Thursday, May 10, 2007

Abigail in Disneyland

I caught up with Abigail Washburn as we were both hustling to the Palomino Stage for the Kris Kristofferson set. Abby had earlier performed her set with the Sparrow Quartet on Appaloosa, where she had received a warm response from an audience that was not familiar with her. To attendees of Americana, folk, and bluegrass festivals, Washburn is well known as the waifish banjo player in the all-girl string band Uncle Earl. The Sparrow Quartet is a side project with banjo great Bela Fleck in a string quartet known for Washburn's explorations into Chinese folk music.

I said that she had drawn a good crowd, and she remarked that almost nobody had any idea who she was. It is great to get a chance to play for a new audience and win some new fans. I asked how she get booked for this gig? She really wasn't sure. It was just through her booking agent.

She said she'd been around for the whole festival and had enjoyed many of the performances. The festival was so professionally run that it was like Disneyland. She agreed with me that there was a lack of chemistry in the production, noting the absence of unscripted jams and collaborations on stage. She suggested a stage coordinator could have been used to facilitate such pairings.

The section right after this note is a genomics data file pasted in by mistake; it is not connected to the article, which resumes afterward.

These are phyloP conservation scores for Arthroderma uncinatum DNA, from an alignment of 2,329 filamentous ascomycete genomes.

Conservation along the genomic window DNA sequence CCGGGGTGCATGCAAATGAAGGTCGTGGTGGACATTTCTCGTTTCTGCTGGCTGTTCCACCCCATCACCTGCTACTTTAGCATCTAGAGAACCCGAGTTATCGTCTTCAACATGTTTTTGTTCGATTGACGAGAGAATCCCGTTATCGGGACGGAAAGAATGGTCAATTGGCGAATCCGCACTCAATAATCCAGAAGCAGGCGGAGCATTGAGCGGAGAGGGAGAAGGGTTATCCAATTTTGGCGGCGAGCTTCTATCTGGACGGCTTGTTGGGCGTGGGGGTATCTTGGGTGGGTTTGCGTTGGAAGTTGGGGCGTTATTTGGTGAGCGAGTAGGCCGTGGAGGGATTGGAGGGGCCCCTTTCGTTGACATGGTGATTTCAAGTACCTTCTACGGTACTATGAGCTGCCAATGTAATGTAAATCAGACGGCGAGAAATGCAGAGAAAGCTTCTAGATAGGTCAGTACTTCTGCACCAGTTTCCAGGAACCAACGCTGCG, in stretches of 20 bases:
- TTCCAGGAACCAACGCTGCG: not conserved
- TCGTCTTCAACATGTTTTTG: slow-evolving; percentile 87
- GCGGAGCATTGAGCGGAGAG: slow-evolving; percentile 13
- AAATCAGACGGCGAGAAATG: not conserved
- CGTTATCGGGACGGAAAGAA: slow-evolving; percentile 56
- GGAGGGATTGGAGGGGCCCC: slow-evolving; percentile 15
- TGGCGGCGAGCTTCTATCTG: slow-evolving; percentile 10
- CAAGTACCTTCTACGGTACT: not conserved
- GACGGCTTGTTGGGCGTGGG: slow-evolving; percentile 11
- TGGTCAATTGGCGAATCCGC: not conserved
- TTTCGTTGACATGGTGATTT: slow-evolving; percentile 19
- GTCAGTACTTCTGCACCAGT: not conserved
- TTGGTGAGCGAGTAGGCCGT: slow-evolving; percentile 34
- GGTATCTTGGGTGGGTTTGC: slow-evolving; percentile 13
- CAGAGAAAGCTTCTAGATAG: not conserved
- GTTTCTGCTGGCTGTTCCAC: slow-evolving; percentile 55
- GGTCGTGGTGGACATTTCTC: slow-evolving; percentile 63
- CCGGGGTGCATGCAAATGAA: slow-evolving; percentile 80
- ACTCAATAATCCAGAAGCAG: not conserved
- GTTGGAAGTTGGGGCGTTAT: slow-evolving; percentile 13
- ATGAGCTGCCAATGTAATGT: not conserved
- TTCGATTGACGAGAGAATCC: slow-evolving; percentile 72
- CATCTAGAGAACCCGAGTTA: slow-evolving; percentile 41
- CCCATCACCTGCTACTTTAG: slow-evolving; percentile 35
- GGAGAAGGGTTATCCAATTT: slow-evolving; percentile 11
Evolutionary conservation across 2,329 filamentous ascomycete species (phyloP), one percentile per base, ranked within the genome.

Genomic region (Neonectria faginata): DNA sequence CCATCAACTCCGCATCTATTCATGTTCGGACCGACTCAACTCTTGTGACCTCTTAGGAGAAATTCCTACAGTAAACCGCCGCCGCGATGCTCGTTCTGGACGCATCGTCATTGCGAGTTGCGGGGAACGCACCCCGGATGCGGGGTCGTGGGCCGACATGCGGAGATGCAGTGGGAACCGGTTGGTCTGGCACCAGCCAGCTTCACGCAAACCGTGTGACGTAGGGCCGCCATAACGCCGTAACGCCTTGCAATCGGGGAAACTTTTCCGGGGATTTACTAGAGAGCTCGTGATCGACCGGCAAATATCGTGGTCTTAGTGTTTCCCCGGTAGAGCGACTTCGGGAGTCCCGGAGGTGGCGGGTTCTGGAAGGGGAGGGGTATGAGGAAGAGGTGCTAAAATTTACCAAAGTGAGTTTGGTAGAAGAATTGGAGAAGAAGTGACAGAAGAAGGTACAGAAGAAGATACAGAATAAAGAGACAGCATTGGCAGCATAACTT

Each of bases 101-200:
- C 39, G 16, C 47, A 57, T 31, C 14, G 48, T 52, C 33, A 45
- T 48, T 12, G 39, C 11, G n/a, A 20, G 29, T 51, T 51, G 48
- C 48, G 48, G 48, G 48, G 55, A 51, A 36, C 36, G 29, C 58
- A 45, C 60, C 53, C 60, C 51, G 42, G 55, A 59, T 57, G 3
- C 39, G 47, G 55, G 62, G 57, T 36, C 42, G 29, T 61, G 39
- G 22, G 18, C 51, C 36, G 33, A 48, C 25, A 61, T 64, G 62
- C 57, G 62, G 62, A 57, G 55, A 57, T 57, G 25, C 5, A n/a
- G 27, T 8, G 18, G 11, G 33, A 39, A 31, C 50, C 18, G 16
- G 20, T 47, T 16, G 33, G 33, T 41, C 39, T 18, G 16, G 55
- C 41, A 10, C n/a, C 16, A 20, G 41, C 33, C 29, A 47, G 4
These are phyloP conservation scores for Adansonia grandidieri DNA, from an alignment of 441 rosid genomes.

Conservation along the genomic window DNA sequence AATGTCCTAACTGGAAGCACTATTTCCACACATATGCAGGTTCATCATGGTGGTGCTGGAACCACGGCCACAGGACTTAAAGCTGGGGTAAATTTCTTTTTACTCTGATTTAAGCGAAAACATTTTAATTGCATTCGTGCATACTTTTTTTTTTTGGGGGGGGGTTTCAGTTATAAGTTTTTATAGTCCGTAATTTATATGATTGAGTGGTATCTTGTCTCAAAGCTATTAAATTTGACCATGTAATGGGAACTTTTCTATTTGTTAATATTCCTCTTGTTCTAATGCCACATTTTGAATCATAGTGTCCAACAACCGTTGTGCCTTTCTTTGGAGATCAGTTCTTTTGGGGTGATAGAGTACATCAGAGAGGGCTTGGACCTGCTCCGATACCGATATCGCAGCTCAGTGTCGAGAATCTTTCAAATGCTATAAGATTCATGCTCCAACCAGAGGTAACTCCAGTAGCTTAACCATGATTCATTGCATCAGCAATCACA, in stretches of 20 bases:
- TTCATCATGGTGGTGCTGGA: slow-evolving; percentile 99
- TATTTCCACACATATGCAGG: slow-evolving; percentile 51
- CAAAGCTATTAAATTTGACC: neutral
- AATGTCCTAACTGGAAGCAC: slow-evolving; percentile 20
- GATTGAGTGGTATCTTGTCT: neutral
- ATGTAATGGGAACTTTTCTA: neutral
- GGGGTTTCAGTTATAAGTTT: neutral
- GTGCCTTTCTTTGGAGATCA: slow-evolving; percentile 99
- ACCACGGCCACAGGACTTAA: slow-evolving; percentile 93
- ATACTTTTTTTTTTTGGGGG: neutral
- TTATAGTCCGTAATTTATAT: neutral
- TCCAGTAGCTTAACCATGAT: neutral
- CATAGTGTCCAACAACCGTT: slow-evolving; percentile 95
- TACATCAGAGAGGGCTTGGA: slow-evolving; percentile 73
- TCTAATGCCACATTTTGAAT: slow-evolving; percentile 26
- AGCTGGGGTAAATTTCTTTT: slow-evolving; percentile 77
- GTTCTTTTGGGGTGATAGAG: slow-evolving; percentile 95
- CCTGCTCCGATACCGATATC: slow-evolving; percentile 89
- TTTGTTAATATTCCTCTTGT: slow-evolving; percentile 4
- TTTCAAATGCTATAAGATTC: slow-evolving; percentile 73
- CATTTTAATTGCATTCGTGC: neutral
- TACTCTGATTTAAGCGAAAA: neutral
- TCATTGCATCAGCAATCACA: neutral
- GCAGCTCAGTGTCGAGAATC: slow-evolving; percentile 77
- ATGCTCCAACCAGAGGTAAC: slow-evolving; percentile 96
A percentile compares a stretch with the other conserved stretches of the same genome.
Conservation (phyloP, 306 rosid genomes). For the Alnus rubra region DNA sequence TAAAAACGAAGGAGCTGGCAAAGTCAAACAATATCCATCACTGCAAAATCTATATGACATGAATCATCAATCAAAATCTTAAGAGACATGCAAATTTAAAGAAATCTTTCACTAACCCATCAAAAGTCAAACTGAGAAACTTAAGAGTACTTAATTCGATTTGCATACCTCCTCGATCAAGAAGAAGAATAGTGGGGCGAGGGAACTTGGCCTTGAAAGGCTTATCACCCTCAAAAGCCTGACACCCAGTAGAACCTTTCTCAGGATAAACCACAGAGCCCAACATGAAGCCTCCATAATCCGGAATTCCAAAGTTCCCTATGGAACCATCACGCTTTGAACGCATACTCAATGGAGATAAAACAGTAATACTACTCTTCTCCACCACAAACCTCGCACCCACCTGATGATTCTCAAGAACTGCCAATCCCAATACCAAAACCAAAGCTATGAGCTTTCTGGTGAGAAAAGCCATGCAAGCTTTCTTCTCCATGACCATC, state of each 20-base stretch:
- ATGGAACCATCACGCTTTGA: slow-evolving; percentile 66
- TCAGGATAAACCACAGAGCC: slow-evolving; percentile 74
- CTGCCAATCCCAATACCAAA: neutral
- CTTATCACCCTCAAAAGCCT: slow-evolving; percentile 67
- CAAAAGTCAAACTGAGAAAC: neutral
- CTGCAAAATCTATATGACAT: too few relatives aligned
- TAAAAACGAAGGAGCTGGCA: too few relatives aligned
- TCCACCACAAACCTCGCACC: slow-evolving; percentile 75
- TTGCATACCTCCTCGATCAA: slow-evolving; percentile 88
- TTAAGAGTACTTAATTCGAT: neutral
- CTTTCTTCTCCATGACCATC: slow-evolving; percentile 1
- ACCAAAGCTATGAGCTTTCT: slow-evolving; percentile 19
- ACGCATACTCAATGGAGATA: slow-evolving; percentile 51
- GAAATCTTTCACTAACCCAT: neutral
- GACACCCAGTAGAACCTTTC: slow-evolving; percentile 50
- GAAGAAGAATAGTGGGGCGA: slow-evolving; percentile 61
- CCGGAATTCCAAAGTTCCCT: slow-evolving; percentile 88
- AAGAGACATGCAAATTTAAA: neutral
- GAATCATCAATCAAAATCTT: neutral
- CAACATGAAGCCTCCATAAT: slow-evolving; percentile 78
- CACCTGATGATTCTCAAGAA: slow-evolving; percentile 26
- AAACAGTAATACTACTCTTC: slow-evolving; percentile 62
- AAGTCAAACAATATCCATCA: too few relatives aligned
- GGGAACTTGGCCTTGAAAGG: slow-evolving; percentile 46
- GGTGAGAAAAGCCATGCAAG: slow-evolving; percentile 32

Just a few minutes earlier, during Marty Stuart's fine turn on Appaloosa, Stuart had noticed Bela Fleck sitting in the audience and called him as "the greatest banjo picker on the planet." Then he added, "I hope you bought a ticket." At another festival, maybe Bela would have sat in on a song. To be fair, that did happen one time later when Ricky Skaggs brought up Del McCoury.

Despite the spontaneity thing, the Stagecoach Festival was amazing for a first run, Abby said. Consider that this crowd is mainly local. This has the potential to pull people from all over. It has some maturing to do in how it combines country music subgenres, but it could be a great new outlet for acoustic roots and Americana musicians to play for a bigger audience.

Kristofferson sidled into Me and Bobbie McGee for his second song, and I rushed off to get to the photo pit ahead of the three-song limit.

No comments: